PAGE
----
Ice-flow structure and ice dynamic changes in the Weddell Sea sector of West Antarctica from radar-imaged internal layering
Le Brocq, A.M.
Journal of Geophysical Research: Earth Surface
American Geophysical Union
© 2015 The Authors. This is an open access article under the terms of the Creative Commons Attribution License, which permits use, distribution and reproduction in any medium, provided the original work is properly cited.
Recent studies have aroused concerns over the potential for ice draining the Weddell Sea sector of West Antarctica to figure more prominently in sea level contributions should buttressing from the Filchner-Ronne Ice Shelf diminish. To improve understanding of how ice stream dynamics there evolved through the Holocene, we interrogate radio echo sounding (RES) data from across the catchments of Institute and Möller Ice Streams (IIS and MIS), focusing especially on the use of internal layering to investigate ice-flow change. As an important component of this work, we investigate the influence that the orientation of the RES acquisition track with respect to ice flow exerts on internal layering and find that this influence is minimal unless a RES flight track parallels ice flow. We also investigate potential changes to internal layering characteristics with depth to search for important temporal transitions in ice-flow regime. Our findings suggest that ice in northern IIS, draining the Ellsworth Subglacial Highlands, has retained its present ice-flow configuration throughout the Holocene. This contrasts with less topographically constrained ice in southern IIS and much of MIS, whose internal layering evinces spatial changes to the configuration of ice flow over the past ∼10,000 years. Our findings confirm Siegert et al.'s (2013) inference that fast flow was diverted from Bungenstock Ice Rise during the Late Holocene and suggest that this may have represented just one component of wider regional changes to ice flow occurring across the IIS and MIS catchments as the West Antarctic Ice Sheet has thinned since the Last Glacial Maximum.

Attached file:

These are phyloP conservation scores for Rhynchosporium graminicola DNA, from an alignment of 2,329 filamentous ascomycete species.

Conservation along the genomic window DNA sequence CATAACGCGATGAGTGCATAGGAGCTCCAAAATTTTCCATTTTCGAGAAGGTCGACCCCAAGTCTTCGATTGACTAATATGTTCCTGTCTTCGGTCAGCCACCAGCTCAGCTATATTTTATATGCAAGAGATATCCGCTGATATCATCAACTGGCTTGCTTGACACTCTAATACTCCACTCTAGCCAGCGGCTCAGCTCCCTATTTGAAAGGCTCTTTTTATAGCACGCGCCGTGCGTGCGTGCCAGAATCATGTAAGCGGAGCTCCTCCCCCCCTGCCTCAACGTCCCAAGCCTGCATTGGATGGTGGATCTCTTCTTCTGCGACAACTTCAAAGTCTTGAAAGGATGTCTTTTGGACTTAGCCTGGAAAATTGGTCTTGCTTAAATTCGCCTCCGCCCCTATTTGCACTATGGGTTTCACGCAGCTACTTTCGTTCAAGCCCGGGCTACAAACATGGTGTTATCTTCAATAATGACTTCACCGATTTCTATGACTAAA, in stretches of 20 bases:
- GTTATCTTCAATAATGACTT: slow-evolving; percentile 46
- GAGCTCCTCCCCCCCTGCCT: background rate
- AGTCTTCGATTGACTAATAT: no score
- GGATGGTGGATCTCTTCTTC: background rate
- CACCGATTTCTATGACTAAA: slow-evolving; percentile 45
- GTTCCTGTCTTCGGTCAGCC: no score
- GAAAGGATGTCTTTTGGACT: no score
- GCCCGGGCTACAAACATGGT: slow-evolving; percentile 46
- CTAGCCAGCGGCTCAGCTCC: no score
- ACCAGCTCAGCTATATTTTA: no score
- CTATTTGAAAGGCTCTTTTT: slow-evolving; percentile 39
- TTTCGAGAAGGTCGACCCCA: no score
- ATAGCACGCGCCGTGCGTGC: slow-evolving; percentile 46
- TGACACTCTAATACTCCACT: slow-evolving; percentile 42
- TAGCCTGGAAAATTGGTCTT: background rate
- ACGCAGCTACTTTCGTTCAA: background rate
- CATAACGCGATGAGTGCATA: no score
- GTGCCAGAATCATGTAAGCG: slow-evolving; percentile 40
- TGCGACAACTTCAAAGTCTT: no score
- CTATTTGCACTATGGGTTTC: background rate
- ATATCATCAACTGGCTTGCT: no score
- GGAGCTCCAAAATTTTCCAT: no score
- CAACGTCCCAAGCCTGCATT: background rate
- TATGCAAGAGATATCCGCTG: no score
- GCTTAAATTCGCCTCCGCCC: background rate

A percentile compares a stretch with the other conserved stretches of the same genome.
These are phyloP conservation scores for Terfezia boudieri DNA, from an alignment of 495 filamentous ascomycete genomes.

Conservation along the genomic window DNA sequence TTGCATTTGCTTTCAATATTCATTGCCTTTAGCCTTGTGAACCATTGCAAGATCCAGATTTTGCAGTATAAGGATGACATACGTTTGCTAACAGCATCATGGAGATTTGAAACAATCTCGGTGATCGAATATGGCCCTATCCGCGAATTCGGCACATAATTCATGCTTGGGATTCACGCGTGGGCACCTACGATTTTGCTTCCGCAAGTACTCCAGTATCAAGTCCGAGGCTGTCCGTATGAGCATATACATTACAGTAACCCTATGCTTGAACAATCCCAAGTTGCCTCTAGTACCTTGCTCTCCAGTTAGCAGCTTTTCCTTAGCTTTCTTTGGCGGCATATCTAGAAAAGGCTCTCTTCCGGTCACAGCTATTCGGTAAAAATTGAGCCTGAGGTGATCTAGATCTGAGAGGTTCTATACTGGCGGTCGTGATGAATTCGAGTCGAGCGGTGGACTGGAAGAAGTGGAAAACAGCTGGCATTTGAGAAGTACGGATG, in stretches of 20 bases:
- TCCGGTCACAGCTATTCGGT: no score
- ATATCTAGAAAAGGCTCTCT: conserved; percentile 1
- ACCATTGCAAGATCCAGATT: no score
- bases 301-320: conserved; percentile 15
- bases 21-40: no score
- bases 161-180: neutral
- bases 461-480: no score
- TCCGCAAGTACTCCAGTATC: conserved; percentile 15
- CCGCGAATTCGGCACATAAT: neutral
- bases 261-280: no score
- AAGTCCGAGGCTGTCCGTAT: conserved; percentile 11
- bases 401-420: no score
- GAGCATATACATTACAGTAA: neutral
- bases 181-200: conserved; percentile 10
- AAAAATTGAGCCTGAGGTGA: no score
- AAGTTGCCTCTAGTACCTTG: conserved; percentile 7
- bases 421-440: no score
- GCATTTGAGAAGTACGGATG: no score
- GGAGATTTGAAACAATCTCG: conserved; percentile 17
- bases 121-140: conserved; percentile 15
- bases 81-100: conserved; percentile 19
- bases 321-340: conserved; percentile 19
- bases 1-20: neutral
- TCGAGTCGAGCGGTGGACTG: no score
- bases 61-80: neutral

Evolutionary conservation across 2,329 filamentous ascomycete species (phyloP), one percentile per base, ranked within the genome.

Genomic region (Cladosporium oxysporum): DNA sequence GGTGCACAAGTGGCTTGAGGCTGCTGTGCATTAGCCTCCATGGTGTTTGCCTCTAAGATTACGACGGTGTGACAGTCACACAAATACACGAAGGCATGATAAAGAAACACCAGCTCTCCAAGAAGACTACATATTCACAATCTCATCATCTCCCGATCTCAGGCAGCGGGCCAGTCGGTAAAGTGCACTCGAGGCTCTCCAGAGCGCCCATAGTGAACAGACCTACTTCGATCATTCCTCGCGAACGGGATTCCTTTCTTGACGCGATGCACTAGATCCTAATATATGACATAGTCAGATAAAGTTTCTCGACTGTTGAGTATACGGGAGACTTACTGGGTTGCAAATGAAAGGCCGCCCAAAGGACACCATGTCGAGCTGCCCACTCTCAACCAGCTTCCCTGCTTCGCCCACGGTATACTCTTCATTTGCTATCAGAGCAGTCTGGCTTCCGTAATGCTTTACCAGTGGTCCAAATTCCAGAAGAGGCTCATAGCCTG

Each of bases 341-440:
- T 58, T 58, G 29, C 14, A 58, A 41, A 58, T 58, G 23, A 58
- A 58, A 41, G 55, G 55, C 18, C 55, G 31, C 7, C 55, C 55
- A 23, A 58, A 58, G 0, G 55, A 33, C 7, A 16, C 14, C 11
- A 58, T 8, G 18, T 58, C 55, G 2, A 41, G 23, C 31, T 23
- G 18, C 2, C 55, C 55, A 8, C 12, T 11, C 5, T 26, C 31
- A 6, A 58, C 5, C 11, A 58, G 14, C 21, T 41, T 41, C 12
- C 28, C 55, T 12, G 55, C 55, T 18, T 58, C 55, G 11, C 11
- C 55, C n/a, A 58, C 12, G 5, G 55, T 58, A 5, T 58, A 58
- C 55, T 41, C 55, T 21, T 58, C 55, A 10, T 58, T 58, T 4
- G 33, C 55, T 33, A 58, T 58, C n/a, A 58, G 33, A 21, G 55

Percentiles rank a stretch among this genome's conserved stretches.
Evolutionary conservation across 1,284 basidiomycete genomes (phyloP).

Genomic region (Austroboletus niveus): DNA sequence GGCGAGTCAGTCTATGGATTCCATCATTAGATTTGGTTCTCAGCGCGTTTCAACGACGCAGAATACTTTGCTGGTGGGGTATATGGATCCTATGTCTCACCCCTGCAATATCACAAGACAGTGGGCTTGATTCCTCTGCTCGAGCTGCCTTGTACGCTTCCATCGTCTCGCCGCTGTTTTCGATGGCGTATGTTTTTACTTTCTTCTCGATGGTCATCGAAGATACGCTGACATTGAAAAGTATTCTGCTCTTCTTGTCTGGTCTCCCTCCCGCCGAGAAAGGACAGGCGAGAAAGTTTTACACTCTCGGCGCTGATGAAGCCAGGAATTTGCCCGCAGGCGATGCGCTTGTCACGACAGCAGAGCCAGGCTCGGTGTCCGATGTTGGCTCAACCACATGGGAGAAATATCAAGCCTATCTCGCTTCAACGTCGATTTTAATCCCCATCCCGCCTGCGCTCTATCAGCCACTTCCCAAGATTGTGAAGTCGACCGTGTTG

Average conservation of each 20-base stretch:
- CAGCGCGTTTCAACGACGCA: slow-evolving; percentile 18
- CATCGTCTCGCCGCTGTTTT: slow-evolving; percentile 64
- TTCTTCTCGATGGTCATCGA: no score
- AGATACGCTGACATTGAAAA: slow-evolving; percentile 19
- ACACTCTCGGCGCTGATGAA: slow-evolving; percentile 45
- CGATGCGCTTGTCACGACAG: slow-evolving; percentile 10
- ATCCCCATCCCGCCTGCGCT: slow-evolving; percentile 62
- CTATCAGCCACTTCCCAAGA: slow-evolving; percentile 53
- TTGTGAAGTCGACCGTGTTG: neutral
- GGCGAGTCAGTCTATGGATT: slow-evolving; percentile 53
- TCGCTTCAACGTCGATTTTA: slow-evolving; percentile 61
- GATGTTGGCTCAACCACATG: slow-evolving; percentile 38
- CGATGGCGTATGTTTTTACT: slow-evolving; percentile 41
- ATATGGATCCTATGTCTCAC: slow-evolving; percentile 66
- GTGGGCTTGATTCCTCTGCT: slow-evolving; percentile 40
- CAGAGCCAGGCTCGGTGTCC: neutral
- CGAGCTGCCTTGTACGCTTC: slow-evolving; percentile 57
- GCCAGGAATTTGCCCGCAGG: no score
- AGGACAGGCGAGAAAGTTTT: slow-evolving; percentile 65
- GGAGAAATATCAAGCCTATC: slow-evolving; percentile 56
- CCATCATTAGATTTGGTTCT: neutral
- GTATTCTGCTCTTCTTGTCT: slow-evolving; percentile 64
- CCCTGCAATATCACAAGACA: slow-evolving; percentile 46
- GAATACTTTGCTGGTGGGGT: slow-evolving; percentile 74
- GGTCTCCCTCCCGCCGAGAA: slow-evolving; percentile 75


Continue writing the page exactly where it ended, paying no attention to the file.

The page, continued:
NERC Antarctic Funding Initiative
Journal of Geophysical Research, 2015, Vol. 120, Issue 4, pp. 655 - 670